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Why do I need a survey?

The largest investment most people make is their home or land. Each landowner should have a survey completed of their property to insure they are buying and getting what they perceive. A landowner should also know where property boundaries are located in order to protect their property from encroachments and trespassing. Too many times people opt out of purchasing a survey only later to find themselves with legal issues. 

A property survey confirms the boundaries of a parcel of land, clarifying the actual acreage of the property. It will also determine the location of any structures and whether these structures are all located within allowable building areas.  Each town/county has ordinances which place restrictions, referred to as setbacks, on all land parcels. Setbacks regulate the minimum distance from a property line that a structure can be located.  A survey will also locate an easement, such as a utility easement, which would limit your ability to build or landscape in these areas.  Right of ways are noted, which means someone else has the ability to use a portion of your property such as DOT or a neighbor needing access to their property. A surveyor will also look for encroachments upon your property from neighbors, as well as verifying that your structures are not across the property line encroaching onto other parcels. 

The majority of what is shown on the survey is the result of the surveyor’s inspection and physical measurement of the property and improvements. As a result, a buyer of property needs a title examination and a survey in order to be accurately informed of what is actually being purchased. Ordinarily, a survey is not “mandatory” for the issuance of a title policy. Even so, the lack of a current survey will result in an exception appearing in the owners’ policy for losses arising from matters that a current survey would reveal.

What is a survey?

The definition of a survey is “to determine and delineate the form, extent, and position of (as a tract of land) by taking linear and angular measurements and by applying the principles of geometry and trigonometry.” (from Mirriam-Webster Dictionary)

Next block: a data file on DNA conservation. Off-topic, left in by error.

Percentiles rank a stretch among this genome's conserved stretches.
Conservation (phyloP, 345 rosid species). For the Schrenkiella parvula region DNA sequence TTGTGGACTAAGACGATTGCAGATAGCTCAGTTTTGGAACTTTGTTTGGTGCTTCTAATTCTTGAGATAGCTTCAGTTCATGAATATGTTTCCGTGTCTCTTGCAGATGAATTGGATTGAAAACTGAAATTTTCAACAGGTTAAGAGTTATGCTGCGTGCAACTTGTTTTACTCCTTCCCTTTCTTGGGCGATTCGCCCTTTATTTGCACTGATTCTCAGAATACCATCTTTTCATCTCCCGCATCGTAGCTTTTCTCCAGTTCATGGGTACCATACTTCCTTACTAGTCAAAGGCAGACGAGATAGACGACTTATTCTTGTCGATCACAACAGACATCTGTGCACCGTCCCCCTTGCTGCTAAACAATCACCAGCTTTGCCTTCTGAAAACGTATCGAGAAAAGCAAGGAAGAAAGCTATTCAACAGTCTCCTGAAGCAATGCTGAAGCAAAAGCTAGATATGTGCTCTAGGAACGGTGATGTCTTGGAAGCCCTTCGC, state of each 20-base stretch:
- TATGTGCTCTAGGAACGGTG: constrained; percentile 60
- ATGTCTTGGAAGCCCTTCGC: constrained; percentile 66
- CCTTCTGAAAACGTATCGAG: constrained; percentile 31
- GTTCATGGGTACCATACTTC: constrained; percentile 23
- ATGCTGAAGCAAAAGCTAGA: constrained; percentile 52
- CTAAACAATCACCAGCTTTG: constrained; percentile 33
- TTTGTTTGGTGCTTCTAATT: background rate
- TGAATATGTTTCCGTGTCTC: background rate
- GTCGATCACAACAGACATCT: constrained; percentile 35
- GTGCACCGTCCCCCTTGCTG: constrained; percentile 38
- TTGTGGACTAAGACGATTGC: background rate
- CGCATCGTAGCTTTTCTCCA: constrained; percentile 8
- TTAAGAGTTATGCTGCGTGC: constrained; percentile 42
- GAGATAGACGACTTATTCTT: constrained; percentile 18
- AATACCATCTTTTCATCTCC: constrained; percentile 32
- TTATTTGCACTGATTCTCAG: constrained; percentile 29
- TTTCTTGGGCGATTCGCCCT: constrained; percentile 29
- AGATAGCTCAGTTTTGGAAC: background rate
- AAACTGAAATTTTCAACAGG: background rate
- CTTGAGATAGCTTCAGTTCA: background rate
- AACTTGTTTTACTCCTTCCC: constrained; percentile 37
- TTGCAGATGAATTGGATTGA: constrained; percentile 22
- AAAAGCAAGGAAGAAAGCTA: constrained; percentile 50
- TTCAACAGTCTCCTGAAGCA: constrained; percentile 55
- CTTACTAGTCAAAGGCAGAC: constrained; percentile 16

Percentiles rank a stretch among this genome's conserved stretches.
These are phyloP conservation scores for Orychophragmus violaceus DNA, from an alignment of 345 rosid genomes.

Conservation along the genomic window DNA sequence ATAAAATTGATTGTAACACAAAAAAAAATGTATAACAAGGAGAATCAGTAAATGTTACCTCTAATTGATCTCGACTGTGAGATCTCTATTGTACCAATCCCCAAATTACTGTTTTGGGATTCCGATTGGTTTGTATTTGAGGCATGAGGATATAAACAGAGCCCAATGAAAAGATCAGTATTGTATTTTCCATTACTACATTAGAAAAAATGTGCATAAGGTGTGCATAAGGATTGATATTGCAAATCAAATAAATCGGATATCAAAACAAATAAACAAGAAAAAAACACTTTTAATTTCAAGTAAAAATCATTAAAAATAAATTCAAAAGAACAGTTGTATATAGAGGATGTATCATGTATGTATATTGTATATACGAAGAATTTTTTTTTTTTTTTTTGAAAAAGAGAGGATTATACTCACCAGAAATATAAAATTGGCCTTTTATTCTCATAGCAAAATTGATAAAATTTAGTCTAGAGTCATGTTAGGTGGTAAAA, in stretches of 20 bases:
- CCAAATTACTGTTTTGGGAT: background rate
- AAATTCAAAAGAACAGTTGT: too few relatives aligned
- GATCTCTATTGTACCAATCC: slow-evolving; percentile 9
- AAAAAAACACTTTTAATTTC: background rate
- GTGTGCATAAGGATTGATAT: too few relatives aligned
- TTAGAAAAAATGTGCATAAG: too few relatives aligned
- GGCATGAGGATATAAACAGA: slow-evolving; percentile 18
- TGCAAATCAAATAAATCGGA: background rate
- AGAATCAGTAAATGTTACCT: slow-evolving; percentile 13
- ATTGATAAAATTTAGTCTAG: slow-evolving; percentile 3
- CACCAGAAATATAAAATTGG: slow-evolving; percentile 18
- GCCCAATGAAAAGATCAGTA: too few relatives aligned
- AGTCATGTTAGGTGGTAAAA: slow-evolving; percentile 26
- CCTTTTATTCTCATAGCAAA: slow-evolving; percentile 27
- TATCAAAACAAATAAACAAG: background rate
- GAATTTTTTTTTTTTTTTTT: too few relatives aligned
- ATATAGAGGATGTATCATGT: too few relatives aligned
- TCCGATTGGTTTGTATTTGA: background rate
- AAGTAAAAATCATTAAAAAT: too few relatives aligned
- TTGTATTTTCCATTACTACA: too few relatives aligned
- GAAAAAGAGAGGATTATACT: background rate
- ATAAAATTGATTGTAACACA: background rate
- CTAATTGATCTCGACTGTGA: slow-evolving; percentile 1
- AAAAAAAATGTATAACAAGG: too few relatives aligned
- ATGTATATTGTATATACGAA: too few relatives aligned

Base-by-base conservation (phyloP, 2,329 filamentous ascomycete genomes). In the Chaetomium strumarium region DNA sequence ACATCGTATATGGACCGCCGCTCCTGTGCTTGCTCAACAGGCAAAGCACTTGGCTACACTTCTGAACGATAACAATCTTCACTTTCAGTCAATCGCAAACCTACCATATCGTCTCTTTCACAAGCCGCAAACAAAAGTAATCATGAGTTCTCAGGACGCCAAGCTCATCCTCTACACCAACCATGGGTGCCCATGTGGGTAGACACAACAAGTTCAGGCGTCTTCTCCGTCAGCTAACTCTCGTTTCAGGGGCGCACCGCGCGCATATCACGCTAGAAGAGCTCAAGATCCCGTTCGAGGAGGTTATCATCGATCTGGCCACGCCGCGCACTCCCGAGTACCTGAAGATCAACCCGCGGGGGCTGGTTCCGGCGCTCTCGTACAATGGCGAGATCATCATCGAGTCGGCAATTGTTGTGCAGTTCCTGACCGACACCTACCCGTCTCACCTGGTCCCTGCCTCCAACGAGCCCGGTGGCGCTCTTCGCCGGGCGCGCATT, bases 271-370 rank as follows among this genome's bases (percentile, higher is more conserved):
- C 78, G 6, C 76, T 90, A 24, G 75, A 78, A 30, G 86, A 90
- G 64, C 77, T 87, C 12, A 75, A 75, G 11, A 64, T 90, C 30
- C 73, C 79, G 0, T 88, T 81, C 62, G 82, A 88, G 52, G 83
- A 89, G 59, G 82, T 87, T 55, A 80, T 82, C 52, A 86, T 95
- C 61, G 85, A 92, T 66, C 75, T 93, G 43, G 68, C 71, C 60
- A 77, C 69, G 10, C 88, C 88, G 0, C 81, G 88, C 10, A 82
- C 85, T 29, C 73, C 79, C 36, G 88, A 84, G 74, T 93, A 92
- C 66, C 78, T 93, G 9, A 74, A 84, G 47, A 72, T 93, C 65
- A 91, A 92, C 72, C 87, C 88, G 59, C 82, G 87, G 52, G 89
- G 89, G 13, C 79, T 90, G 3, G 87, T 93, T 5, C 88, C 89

What does a survey tell you?

  • The property boundaries
  • Whether the house, driveway, decks, fences and sheds are on the property or on your neighbor’s
  • Whether your property has any easements such as sewer or drainage easements
  • Whether any of the property, including the house, sits in a federally designated flood plain
  • Shows setback requirements for deck or structure from each property line in some instances

What things can change on a survey?

  • Revised flood plain areas
  • New guidelines initiate by neighborhood, city or county
  • Additions or changes to a home, deck, driveway, fence

Why do buyers get a survey when they buy a home?

  • To cover survey issues on the buyer’s title insurance
  • To verify if there are any encroachments
  • Determine which trees/landscape belong to buyer or neighbor

Do you need a survey if the seller already has one?

Usually, the answer is yes. Sometimes the buyer feels confident there are no changes, and they are willing to accept the seller’s survey.  The closing attorney will usually recommend the buyer get an updated survey. On new construction the builder/seller will occasionally provide the survey since they had to do a preliminary survey prior to construction. 

How much does a survey cost?

The cost of a survey depends on how much time it takes the surveyor to complete the work involved.  The size of the lot will affect the cost. If there are ponds or creeks on the property, this will take more field survey time.  Also, the time it takes to research in order to locate easements, flood plains, etc.

The bottom line is a homebuyer needs to understand what they are buying. This understanding comes with knowing how much property they have, the boundary lines, and anything that might affect the usability of the property. A survey is one part of the due diligence process for the buyer to acquire information about the home, townhome or parcel of land they plan to purchase.

Please discuss with a licensed surveyor your needs to determine the best type of survey for you. Surveys vary with the amount of information they provide and need to be customized for your specific project.